• Pain that radiates from the affected tooth to the neck, same-side-ear, lips, face, and jaw

Left unchecked, patients may also notice symptoms of bad breath and difficulty in opening the jaws. This is likely caused by an abscess resulting from the proliferation of harmful bacteria in the cracked tooth. From this point, further complications may include a fever and difficulty swallowing – always make a dental appointment regarding suspected cracked/broken teeth. 

How can I prevent my teeth from cracking?

Depending on lifestyle choices (e.g. participating in contact sports, rock climbing, sailing, etc.) or depending on potentially hazardous working environments (e.g. construction or work involving tools), the likelihood of cracked teeth may may be significantly higher or lower from person to person. However, there are ways to reduce the potential for encountering a cracked tooth….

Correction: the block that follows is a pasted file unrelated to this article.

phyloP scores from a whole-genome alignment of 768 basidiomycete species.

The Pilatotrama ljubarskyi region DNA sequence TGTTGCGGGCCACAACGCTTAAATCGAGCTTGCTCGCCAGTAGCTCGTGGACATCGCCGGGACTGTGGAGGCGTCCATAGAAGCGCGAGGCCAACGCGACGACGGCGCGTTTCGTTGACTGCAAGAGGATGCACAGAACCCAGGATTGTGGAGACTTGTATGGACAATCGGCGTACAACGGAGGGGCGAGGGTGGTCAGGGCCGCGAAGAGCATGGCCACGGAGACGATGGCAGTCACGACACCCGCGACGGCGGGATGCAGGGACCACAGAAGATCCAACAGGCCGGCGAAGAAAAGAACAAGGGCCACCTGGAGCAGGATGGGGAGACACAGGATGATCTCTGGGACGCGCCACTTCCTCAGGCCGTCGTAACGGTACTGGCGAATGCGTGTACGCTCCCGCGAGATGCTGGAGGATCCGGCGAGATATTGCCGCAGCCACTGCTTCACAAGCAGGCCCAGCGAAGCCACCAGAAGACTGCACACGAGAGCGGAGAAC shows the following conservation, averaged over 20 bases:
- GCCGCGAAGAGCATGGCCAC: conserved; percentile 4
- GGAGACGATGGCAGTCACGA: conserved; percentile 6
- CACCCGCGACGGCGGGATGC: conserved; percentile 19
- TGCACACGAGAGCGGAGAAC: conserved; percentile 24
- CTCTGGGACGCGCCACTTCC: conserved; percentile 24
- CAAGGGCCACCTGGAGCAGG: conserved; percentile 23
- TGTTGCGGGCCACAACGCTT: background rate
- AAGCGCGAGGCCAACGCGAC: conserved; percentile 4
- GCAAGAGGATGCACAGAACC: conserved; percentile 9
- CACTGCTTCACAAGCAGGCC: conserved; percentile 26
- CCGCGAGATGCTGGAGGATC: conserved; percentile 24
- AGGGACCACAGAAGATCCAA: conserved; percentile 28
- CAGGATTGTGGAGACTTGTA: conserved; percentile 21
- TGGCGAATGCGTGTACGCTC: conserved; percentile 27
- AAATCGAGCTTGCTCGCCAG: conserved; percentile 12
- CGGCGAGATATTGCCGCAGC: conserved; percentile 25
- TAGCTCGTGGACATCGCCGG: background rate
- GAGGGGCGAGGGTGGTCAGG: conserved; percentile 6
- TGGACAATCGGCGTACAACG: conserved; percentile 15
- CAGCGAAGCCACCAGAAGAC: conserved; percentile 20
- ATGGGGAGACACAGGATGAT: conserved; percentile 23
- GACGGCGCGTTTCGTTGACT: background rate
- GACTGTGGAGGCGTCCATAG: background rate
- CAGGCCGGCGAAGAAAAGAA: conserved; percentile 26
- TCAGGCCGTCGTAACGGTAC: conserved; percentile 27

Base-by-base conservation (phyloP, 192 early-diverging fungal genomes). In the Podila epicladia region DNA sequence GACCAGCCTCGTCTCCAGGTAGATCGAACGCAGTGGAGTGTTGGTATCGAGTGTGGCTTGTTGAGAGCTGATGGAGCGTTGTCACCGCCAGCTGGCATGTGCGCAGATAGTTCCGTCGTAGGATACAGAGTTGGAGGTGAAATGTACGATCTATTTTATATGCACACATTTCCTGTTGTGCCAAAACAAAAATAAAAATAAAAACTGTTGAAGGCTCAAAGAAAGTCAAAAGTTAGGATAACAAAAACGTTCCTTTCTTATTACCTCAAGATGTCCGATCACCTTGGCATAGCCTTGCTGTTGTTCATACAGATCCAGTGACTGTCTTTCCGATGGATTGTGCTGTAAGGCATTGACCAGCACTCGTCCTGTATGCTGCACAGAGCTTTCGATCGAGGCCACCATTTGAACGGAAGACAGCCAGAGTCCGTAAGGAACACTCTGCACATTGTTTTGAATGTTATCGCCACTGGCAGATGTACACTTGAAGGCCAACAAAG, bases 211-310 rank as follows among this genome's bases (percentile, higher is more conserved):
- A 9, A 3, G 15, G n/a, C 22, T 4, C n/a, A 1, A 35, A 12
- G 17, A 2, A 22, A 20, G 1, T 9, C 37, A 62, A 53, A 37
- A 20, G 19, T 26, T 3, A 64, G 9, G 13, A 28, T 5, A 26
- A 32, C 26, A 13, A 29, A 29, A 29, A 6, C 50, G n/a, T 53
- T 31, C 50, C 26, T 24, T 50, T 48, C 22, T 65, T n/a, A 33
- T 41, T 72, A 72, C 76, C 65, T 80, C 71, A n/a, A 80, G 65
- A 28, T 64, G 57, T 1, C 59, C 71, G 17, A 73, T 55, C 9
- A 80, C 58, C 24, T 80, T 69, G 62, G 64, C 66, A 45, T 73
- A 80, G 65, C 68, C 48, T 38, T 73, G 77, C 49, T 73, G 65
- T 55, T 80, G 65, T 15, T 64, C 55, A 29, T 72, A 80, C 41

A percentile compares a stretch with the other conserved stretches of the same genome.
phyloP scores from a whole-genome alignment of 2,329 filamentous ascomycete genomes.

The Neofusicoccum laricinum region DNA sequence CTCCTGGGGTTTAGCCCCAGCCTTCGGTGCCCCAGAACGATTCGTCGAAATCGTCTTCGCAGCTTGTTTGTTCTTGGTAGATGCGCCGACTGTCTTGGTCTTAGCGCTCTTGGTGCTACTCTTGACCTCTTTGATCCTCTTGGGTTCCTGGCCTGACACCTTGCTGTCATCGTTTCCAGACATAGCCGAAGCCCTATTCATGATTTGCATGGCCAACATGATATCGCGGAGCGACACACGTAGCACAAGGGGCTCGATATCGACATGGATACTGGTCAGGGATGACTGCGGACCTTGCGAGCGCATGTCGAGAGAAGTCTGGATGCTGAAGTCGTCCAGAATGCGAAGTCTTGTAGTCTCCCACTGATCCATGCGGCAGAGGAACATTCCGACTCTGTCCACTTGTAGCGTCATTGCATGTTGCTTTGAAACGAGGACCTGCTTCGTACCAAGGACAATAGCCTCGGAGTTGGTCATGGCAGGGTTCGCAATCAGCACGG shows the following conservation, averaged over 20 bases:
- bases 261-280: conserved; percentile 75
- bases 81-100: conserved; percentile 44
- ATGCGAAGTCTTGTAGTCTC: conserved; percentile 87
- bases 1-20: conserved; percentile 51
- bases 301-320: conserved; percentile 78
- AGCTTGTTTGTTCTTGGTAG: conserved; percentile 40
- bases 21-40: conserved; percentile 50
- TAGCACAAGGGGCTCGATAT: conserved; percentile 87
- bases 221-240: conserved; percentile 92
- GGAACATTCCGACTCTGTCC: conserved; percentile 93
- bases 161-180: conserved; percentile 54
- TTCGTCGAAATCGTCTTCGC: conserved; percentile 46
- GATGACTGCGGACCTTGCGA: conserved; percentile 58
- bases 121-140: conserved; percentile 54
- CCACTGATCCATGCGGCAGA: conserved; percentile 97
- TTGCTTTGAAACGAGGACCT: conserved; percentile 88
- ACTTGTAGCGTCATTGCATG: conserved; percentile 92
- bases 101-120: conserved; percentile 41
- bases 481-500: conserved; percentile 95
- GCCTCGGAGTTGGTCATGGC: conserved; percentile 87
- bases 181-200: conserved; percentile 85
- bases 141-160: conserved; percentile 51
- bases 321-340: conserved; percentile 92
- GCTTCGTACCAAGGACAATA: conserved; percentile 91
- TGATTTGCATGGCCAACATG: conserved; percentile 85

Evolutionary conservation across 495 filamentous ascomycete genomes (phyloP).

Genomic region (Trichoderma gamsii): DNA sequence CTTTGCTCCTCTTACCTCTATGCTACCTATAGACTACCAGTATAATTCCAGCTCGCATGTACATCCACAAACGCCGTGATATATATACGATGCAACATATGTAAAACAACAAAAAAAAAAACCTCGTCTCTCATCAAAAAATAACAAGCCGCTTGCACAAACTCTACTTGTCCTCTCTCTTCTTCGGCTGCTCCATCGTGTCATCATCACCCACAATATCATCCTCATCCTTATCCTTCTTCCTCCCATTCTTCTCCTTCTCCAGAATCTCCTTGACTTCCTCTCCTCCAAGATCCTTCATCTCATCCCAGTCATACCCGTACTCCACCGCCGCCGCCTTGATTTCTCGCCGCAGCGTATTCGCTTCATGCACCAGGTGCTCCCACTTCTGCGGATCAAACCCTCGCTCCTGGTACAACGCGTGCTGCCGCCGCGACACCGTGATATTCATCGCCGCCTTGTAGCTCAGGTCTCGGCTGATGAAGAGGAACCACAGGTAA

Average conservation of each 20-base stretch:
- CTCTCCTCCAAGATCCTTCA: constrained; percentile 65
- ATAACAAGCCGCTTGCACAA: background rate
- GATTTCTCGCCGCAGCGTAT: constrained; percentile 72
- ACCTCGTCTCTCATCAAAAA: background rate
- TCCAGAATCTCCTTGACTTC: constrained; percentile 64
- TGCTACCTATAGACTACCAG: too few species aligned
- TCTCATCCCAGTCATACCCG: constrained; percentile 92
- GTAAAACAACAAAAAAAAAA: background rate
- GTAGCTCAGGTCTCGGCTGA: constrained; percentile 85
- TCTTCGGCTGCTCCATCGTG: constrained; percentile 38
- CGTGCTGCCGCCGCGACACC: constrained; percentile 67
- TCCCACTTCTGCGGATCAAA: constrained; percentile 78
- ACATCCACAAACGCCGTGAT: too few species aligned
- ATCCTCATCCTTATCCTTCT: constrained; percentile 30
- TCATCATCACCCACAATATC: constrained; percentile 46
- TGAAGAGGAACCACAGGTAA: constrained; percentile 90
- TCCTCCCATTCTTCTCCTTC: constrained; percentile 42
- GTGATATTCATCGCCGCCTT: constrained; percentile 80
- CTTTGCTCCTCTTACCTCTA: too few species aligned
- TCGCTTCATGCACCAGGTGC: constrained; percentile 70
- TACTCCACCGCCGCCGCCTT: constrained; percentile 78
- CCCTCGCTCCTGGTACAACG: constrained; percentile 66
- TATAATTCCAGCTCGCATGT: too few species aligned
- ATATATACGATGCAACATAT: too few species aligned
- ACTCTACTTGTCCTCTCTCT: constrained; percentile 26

• Wear a mouthguard where applicable (e.g. during sports)
  • Refrain from biting into hard foods such as boiled confectionary or popcorn kernels  
  • Ask the dentist for advice on an overnight mouthguard to prevent grinding during sleep
  • For large old fillings and obvious signs of failure or cracks, consider covering the biting surface of the tooth with a hard material to support the tooth structure and prevent bending and flexing of the tooth structure under loading.

Cracked tooth treatment options

Depending on the type and severity of a cracked or broken tooth, the dentist may choose from a range of restorative treatment options. What is important to remember is that an incomplete fracture (i.e. partial fracture penetrating into the tooth with no loss of enamel) risks becoming a complete fracture if not treated – which could lead to greater infection issues and tooth loss. Below is summary of the different levels of damage that can occur….